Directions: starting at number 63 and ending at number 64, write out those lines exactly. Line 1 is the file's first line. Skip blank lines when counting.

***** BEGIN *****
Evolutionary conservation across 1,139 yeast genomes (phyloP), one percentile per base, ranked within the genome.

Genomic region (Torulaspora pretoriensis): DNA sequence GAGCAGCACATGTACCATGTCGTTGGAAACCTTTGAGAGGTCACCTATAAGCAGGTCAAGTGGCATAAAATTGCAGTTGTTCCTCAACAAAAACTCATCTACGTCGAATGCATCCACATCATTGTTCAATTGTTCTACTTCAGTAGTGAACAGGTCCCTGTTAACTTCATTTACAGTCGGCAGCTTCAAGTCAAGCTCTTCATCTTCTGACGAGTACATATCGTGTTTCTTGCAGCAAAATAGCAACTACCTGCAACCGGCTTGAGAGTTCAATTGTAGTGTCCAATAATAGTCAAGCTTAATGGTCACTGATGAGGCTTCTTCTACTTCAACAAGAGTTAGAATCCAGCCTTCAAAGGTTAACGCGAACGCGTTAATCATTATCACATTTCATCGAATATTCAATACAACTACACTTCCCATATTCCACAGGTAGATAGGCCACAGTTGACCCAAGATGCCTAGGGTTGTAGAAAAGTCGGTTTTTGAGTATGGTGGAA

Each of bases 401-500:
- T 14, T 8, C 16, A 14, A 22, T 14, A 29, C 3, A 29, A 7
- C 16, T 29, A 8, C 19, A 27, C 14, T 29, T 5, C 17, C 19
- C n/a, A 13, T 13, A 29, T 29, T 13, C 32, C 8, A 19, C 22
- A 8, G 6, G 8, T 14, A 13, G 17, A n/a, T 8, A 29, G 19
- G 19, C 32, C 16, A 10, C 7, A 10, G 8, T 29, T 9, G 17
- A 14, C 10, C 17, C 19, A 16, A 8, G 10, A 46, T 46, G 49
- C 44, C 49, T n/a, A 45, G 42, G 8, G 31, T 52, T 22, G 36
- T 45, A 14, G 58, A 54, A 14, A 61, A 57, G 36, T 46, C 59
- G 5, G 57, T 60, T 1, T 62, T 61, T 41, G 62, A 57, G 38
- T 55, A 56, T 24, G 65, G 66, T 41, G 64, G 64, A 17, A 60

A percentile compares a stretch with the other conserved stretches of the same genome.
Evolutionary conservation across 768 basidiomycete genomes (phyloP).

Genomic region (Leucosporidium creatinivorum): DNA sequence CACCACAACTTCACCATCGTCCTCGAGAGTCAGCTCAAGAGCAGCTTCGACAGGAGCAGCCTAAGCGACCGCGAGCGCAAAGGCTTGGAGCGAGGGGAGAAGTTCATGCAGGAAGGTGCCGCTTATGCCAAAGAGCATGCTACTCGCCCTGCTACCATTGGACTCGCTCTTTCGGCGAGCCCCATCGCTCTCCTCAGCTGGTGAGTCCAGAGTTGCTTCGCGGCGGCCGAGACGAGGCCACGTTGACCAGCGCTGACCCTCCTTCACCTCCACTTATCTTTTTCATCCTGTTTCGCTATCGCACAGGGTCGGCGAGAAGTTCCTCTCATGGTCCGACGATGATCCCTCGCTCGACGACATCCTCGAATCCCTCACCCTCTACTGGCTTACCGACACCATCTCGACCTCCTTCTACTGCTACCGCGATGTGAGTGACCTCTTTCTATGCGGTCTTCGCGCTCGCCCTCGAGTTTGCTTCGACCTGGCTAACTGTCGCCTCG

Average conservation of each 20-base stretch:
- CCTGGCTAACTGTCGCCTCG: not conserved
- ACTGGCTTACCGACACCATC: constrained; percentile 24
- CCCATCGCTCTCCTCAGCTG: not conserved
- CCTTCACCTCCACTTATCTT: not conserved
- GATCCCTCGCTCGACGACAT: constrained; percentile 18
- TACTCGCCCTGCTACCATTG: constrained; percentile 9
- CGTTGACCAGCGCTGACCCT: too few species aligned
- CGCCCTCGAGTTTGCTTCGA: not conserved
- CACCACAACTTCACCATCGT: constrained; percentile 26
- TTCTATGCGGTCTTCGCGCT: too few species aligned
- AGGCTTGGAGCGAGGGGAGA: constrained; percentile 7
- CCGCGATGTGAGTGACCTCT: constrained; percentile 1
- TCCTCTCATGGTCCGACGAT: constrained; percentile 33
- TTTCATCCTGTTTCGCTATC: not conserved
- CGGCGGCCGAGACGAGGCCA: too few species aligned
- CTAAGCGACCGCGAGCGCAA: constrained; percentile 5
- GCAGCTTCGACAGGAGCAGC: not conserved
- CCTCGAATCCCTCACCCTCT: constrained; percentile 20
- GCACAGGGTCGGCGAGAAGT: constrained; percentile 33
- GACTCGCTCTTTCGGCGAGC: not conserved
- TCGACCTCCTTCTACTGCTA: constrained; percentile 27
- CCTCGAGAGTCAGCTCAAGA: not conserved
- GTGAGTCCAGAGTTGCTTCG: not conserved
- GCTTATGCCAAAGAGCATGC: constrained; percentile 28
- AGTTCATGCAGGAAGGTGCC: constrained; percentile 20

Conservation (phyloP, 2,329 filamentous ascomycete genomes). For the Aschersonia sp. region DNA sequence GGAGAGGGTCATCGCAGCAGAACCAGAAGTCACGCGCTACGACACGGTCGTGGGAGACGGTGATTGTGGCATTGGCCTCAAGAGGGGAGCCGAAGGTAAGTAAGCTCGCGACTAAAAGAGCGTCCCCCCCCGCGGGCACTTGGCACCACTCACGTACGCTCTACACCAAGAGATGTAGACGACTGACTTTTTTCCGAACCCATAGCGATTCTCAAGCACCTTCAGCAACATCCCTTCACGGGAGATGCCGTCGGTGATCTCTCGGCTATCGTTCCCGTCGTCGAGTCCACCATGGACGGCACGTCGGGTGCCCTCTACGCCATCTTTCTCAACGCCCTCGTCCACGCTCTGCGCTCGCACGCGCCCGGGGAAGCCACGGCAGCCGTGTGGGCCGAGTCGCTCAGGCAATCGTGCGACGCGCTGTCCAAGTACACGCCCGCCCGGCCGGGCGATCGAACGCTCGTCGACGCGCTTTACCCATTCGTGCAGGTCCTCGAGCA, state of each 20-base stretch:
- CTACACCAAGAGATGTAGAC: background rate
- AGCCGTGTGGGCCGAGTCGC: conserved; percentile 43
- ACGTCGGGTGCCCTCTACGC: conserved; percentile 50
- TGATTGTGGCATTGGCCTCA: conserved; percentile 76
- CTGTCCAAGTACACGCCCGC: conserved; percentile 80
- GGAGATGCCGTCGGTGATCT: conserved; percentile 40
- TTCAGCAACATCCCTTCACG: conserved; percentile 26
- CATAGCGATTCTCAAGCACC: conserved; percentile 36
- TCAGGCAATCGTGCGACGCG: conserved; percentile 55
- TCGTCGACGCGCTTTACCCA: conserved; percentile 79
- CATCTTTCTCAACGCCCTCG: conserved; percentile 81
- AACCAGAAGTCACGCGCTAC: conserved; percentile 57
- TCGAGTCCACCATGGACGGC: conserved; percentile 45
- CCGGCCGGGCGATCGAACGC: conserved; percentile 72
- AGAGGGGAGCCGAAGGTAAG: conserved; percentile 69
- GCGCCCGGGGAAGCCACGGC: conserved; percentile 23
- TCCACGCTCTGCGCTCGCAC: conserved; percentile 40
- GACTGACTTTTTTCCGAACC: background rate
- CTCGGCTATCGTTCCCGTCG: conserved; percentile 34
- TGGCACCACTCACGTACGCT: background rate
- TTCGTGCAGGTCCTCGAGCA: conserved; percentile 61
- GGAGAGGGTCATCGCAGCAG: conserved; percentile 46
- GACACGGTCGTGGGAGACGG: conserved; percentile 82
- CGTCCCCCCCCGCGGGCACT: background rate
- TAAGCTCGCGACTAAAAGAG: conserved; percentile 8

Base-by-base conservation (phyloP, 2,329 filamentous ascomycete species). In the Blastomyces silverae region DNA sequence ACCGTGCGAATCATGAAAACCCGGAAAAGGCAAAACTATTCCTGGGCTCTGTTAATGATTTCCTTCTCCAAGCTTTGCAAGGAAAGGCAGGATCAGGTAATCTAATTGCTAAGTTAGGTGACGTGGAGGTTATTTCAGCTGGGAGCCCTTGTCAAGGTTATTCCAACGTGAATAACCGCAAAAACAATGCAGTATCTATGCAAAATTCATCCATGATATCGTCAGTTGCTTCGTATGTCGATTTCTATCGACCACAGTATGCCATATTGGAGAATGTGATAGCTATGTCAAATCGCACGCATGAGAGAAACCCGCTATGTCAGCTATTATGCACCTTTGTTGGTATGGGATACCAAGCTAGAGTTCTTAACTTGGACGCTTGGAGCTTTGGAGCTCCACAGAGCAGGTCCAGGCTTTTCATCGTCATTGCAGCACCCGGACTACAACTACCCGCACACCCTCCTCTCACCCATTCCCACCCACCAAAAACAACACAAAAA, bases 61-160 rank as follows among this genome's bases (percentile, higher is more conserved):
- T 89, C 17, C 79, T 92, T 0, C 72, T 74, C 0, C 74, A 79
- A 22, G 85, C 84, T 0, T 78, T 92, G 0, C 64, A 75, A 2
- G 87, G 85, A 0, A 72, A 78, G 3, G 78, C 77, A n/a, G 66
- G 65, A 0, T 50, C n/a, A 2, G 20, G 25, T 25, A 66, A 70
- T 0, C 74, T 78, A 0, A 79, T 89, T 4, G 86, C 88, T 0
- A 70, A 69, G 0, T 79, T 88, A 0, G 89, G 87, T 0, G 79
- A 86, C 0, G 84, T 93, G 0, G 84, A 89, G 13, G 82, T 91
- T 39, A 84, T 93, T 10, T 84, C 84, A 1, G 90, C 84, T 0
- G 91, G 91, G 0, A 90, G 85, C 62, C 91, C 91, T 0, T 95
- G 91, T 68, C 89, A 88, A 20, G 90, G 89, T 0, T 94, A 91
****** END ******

- TGGCACCACTCACGTACGCT: background rate
- TTCGTGCAGGTCCTCGAGCA: conserved; percentile 61